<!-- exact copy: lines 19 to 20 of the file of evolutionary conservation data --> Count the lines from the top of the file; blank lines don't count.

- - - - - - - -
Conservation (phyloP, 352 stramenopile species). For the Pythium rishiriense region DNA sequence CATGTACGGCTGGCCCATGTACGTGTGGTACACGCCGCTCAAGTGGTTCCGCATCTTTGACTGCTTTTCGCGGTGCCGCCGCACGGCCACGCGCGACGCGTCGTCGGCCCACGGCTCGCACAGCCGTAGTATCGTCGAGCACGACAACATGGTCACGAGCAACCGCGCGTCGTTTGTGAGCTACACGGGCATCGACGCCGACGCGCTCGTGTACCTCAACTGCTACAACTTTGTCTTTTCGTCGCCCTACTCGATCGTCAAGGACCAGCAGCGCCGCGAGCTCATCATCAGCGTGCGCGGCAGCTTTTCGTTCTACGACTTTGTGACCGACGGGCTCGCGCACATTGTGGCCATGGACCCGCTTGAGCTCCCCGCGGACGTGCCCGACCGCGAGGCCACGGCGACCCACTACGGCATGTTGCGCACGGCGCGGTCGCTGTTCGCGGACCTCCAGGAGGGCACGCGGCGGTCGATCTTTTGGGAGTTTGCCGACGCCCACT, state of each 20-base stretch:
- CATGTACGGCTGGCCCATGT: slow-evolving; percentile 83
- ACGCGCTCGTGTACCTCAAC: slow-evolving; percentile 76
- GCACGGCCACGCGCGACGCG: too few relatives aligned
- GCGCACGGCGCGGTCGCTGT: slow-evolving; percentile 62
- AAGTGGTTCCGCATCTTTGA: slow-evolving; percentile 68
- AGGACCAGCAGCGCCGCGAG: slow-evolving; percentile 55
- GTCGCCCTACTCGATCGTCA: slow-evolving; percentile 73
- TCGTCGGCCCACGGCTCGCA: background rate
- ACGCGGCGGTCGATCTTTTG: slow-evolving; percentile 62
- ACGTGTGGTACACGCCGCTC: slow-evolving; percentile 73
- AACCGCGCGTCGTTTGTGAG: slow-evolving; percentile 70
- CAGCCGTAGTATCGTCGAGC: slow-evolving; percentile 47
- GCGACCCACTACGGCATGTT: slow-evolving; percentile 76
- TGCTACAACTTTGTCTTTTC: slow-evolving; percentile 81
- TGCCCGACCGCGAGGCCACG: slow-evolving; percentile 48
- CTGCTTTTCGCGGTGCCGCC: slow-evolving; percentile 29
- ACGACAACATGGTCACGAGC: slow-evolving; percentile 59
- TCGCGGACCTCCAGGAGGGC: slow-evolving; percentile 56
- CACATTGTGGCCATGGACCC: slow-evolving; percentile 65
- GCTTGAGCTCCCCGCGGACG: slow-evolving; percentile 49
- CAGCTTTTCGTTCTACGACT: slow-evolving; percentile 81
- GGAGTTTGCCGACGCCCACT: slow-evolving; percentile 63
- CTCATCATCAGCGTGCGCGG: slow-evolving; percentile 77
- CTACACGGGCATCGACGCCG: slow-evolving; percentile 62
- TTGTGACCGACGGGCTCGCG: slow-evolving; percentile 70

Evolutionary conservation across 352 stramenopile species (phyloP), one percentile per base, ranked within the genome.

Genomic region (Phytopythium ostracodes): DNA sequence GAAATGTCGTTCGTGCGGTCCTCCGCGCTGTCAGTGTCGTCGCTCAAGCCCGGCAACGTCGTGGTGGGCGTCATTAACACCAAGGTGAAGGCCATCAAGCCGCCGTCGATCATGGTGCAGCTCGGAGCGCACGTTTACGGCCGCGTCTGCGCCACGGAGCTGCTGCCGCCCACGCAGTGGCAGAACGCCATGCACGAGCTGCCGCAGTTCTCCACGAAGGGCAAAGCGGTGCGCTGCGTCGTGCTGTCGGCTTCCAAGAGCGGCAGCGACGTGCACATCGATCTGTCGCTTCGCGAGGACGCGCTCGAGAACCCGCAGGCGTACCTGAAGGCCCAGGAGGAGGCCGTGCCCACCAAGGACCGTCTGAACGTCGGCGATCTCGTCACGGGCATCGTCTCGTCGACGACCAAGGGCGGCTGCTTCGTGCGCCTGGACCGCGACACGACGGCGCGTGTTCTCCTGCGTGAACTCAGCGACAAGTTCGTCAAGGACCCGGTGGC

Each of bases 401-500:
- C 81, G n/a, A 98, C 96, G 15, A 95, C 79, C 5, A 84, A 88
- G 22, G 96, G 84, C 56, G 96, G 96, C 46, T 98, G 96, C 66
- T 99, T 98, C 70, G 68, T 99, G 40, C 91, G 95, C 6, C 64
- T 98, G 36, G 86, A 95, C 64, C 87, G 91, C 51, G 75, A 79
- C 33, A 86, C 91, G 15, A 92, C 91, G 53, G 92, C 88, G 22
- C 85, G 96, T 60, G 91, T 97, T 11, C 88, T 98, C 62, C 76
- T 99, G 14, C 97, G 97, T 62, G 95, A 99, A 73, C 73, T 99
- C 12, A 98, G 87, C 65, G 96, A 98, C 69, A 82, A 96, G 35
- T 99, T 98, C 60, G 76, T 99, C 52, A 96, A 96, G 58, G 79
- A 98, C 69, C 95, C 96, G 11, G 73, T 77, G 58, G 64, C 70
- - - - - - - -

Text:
- TCGCGGACCTCCAGGAGGGC: slow-evolving; percentile 56
- CACATTGTGGCCATGGACCC: slow-evolving; percentile 65